Exterior view of VH house, where an abundance of greenery is implemented throughout the architecture
The plot of the house is relatively narrow, 16 metres (length) by 4.1 metres (width), a typical size for local houses. Hanoi’s tube house floor plan is designed to maximise the number of rooms by using 100 per cent of the built-up area. Here, buildings are constructed next to each other, wall to wall, with only one open façade. This leads to poor quality dwellings that are completely lacking in natural light, air ventilation and spatial value.
Hence the main aim of the architects was to create a comfortable and enjoyable living space for a family with two children in a relatively small plot of 65 square metres—a small retreat in the middle of a hectic city. The original site had been used as a garden by the family. In order not to lose another precious area of greenery, the architects had integrated gardens as an open rooftop feature in the design, where the family may plant their own fruits and vegetables.
Greenery incorporated into architecture is an important aspect in dense cities like Hanoi, where a lack of green areas and public spaces for inhabitants has become a major problem. The plants provide shade, improve microclimate, work as a dust filter and bring about a relaxed ambience by connecting the residents to nature. The architects added that planting and harvesting their own produce is an educational opportunity for children, especially those living in cities.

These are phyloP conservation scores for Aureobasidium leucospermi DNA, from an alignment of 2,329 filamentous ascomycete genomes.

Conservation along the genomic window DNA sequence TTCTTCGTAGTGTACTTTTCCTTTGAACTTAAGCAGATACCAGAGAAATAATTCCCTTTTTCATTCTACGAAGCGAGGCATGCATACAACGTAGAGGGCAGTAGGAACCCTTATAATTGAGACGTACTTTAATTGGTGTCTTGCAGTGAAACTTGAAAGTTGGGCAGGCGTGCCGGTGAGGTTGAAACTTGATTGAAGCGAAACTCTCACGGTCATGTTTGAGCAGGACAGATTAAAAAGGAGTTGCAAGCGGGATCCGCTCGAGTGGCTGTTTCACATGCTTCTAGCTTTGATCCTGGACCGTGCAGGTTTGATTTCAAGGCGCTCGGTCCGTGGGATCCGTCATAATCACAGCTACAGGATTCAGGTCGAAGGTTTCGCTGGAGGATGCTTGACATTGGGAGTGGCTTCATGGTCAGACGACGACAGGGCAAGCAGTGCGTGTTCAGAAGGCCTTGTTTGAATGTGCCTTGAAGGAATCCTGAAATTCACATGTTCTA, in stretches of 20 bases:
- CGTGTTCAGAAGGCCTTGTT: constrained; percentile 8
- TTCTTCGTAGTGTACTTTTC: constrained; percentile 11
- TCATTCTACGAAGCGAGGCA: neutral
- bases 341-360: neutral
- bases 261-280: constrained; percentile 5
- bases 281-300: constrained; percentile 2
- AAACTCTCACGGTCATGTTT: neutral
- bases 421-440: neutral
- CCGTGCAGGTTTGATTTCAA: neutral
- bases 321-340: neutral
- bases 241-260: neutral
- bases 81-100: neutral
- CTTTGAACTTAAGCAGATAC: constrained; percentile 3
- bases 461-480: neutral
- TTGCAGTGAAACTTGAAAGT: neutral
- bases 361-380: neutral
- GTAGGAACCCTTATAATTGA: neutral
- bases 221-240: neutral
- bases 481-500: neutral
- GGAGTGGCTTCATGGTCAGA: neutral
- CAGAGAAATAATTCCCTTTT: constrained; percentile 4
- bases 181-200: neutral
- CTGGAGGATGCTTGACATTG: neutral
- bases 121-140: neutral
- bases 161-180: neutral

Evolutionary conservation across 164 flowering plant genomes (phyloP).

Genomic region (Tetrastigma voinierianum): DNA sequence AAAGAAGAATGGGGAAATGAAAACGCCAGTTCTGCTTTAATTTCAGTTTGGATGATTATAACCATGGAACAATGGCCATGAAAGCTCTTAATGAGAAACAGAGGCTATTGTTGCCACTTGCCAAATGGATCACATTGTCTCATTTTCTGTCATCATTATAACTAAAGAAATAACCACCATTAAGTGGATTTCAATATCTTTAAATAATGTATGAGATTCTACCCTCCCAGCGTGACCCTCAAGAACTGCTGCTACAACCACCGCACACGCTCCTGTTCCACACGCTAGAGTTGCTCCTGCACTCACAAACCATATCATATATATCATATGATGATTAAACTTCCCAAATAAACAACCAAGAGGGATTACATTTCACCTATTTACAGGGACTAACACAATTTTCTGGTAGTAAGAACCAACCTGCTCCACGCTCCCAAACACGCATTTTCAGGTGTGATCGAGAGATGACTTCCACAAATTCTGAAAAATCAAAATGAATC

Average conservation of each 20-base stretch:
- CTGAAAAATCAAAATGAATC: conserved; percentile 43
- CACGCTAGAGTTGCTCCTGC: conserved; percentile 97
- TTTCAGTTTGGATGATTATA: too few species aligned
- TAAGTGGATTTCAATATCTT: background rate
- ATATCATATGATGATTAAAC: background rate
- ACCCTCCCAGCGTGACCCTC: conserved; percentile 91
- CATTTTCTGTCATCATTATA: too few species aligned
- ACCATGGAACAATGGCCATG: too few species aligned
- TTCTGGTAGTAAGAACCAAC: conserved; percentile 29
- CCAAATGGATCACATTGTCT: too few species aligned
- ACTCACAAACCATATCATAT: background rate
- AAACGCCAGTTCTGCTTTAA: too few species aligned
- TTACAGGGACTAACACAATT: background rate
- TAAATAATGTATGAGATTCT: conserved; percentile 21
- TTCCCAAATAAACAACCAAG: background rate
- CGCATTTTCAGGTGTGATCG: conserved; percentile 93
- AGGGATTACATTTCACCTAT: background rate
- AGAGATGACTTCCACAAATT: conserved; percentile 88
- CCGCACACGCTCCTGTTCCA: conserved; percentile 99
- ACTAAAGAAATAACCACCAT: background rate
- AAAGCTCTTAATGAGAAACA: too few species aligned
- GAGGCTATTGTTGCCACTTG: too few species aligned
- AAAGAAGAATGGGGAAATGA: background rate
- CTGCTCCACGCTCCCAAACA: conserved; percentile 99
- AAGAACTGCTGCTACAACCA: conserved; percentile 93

Airy open space on the ground floor
HOUSING QUALITY IN VIETNAM
Intersected by a major transport node that generates noise, dust and pollution, VH house is surrounded by a dense yet scattered development in Hanoi, North Vietnam that lacks regulations and has inefficient infrastructure. The roads are often congested with heavy traffic, increasing the stress and anxiety in transportation. This uncontrolled development reflects the quality of life and architecture of the area. As most residents only have a small, narrow plot of land, they try not to waste it by fully utilising the entire area to build as many rooms as possible, resulting in cramped areas with little to no public spaces.
The architects shared that the common challenge for all architects in Vietnam tends to occur during the construction phase of the project: The construction company wants to save costs and therefore often changes the details without realising that it might affect the entire complexity of the project. Thus the quality of construction becomes compromised; finer details require highly skilled craftsmen and strict on-site supervising.
The architects hope that the design of the VH house could have an educational impact on its neighbours, who can learn a different approach to housing by incorporating natural air ventilation, daylighting and greenery.
16 February 2018
65 square metres
Gross Floor Area
121.5 square metres
Number of Rooms
Tran Hung; Cam Van
Marek Obtulovic; Mai Lan Chi
Mechanical & Electrical Engineer
Civil & Structural Engineer
Ngo Anh Tuan
Hoang Le Photography;